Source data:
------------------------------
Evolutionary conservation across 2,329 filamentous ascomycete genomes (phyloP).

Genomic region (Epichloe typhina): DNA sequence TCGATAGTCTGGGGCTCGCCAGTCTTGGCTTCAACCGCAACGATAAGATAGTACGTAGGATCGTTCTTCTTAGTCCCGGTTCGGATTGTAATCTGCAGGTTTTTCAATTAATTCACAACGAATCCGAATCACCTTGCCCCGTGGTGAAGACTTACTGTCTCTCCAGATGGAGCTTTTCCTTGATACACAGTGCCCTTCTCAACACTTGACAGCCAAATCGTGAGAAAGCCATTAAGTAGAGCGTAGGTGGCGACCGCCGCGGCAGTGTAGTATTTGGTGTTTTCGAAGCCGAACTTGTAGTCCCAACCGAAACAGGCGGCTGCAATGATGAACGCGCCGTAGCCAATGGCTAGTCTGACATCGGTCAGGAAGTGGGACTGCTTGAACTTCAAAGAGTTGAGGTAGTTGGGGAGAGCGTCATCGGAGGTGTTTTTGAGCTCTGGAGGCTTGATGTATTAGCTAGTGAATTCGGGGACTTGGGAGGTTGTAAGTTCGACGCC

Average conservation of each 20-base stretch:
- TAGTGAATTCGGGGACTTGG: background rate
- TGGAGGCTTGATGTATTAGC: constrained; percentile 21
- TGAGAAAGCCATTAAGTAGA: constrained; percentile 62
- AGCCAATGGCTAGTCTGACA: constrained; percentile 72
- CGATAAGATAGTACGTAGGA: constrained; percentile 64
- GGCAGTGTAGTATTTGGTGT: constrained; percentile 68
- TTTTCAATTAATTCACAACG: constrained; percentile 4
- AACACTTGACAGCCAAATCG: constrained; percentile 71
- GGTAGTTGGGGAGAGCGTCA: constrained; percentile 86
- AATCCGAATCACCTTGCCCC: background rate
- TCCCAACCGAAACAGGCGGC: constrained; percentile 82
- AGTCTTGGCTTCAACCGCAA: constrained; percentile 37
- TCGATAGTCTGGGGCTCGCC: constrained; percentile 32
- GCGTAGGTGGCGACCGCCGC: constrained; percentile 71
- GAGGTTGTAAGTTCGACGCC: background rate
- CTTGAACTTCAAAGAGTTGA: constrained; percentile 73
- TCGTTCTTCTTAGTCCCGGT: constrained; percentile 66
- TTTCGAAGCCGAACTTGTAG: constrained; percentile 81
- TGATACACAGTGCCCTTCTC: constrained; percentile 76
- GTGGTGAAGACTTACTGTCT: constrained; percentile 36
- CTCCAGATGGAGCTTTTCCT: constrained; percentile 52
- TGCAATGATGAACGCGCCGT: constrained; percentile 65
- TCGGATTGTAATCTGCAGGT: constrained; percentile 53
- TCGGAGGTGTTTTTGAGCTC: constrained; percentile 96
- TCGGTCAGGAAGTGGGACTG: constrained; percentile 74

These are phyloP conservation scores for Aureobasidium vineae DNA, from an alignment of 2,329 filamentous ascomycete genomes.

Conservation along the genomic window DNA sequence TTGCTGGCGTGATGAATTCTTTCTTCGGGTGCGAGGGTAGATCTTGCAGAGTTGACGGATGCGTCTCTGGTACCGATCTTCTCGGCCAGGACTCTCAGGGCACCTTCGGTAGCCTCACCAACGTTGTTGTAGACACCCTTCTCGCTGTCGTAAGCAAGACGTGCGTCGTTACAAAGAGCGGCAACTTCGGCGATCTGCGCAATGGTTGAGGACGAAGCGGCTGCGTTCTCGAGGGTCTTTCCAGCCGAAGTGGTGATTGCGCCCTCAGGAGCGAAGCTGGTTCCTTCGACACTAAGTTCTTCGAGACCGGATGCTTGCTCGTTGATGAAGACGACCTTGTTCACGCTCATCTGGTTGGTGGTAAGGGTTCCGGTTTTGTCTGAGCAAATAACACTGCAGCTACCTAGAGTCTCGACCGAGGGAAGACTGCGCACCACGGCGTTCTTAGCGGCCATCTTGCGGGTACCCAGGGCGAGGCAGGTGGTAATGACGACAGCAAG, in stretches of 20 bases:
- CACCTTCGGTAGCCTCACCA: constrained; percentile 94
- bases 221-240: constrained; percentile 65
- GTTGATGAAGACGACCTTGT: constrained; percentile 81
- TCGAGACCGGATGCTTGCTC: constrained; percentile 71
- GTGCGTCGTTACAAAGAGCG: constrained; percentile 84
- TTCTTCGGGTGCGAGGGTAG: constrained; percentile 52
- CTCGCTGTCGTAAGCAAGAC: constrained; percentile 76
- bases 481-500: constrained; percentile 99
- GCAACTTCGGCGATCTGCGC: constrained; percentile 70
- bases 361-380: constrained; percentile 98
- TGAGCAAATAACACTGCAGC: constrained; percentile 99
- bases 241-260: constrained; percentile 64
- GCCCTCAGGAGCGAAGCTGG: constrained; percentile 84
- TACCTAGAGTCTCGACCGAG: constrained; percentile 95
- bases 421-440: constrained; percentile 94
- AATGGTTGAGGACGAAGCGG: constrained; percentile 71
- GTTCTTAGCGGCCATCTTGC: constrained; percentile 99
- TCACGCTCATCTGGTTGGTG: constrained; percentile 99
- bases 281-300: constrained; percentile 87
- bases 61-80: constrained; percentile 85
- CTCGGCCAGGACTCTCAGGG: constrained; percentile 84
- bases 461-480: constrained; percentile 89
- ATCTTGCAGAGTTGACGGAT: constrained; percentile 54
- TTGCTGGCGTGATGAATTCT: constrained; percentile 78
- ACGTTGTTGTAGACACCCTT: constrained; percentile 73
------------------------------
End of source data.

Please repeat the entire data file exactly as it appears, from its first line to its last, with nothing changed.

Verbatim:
Evolutionary conservation across 2,329 filamentous ascomycete genomes (phyloP).

Genomic region (Epichloe typhina): DNA sequence TCGATAGTCTGGGGCTCGCCAGTCTTGGCTTCAACCGCAACGATAAGATAGTACGTAGGATCGTTCTTCTTAGTCCCGGTTCGGATTGTAATCTGCAGGTTTTTCAATTAATTCACAACGAATCCGAATCACCTTGCCCCGTGGTGAAGACTTACTGTCTCTCCAGATGGAGCTTTTCCTTGATACACAGTGCCCTTCTCAACACTTGACAGCCAAATCGTGAGAAAGCCATTAAGTAGAGCGTAGGTGGCGACCGCCGCGGCAGTGTAGTATTTGGTGTTTTCGAAGCCGAACTTGTAGTCCCAACCGAAACAGGCGGCTGCAATGATGAACGCGCCGTAGCCAATGGCTAGTCTGACATCGGTCAGGAAGTGGGACTGCTTGAACTTCAAAGAGTTGAGGTAGTTGGGGAGAGCGTCATCGGAGGTGTTTTTGAGCTCTGGAGGCTTGATGTATTAGCTAGTGAATTCGGGGACTTGGGAGGTTGTAAGTTCGACGCC

Average conservation of each 20-base stretch:
- TAGTGAATTCGGGGACTTGG: background rate
- TGGAGGCTTGATGTATTAGC: constrained; percentile 21
- TGAGAAAGCCATTAAGTAGA: constrained; percentile 62
- AGCCAATGGCTAGTCTGACA: constrained; percentile 72
- CGATAAGATAGTACGTAGGA: constrained; percentile 64
- GGCAGTGTAGTATTTGGTGT: constrained; percentile 68
- TTTTCAATTAATTCACAACG: constrained; percentile 4
- AACACTTGACAGCCAAATCG: constrained; percentile 71
- GGTAGTTGGGGAGAGCGTCA: constrained; percentile 86
- AATCCGAATCACCTTGCCCC: background rate
- TCCCAACCGAAACAGGCGGC: constrained; percentile 82
- AGTCTTGGCTTCAACCGCAA: constrained; percentile 37
- TCGATAGTCTGGGGCTCGCC: constrained; percentile 32
- GCGTAGGTGGCGACCGCCGC: constrained; percentile 71
- GAGGTTGTAAGTTCGACGCC: background rate
- CTTGAACTTCAAAGAGTTGA: constrained; percentile 73
- TCGTTCTTCTTAGTCCCGGT: constrained; percentile 66
- TTTCGAAGCCGAACTTGTAG: constrained; percentile 81
- TGATACACAGTGCCCTTCTC: constrained; percentile 76
- GTGGTGAAGACTTACTGTCT: constrained; percentile 36
- CTCCAGATGGAGCTTTTCCT: constrained; percentile 52
- TGCAATGATGAACGCGCCGT: constrained; percentile 65
- TCGGATTGTAATCTGCAGGT: constrained; percentile 53
- TCGGAGGTGTTTTTGAGCTC: constrained; percentile 96
- TCGGTCAGGAAGTGGGACTG: constrained; percentile 74

These are phyloP conservation scores for Aureobasidium vineae DNA, from an alignment of 2,329 filamentous ascomycete genomes.

Conservation along the genomic window DNA sequence TTGCTGGCGTGATGAATTCTTTCTTCGGGTGCGAGGGTAGATCTTGCAGAGTTGACGGATGCGTCTCTGGTACCGATCTTCTCGGCCAGGACTCTCAGGGCACCTTCGGTAGCCTCACCAACGTTGTTGTAGACACCCTTCTCGCTGTCGTAAGCAAGACGTGCGTCGTTACAAAGAGCGGCAACTTCGGCGATCTGCGCAATGGTTGAGGACGAAGCGGCTGCGTTCTCGAGGGTCTTTCCAGCCGAAGTGGTGATTGCGCCCTCAGGAGCGAAGCTGGTTCCTTCGACACTAAGTTCTTCGAGACCGGATGCTTGCTCGTTGATGAAGACGACCTTGTTCACGCTCATCTGGTTGGTGGTAAGGGTTCCGGTTTTGTCTGAGCAAATAACACTGCAGCTACCTAGAGTCTCGACCGAGGGAAGACTGCGCACCACGGCGTTCTTAGCGGCCATCTTGCGGGTACCCAGGGCGAGGCAGGTGGTAATGACGACAGCAAG, in stretches of 20 bases:
- CACCTTCGGTAGCCTCACCA: constrained; percentile 94
- bases 221-240: constrained; percentile 65
- GTTGATGAAGACGACCTTGT: constrained; percentile 81
- TCGAGACCGGATGCTTGCTC: constrained; percentile 71
- GTGCGTCGTTACAAAGAGCG: constrained; percentile 84
- TTCTTCGGGTGCGAGGGTAG: constrained; percentile 52
- CTCGCTGTCGTAAGCAAGAC: constrained; percentile 76
- bases 481-500: constrained; percentile 99
- GCAACTTCGGCGATCTGCGC: constrained; percentile 70
- bases 361-380: constrained; percentile 98
- TGAGCAAATAACACTGCAGC: constrained; percentile 99
- bases 241-260: constrained; percentile 64
- GCCCTCAGGAGCGAAGCTGG: constrained; percentile 84
- TACCTAGAGTCTCGACCGAG: constrained; percentile 95
- bases 421-440: constrained; percentile 94
- AATGGTTGAGGACGAAGCGG: constrained; percentile 71
- GTTCTTAGCGGCCATCTTGC: constrained; percentile 99
- TCACGCTCATCTGGTTGGTG: constrained; percentile 99
- bases 281-300: constrained; percentile 87
- bases 61-80: constrained; percentile 85
- CTCGGCCAGGACTCTCAGGG: constrained; percentile 84
- bases 461-480: constrained; percentile 89
- ATCTTGCAGAGTTGACGGAT: constrained; percentile 54
- TTGCTGGCGTGATGAATTCT: constrained; percentile 78
- ACGTTGTTGTAGACACCCTT: constrained; percentile 73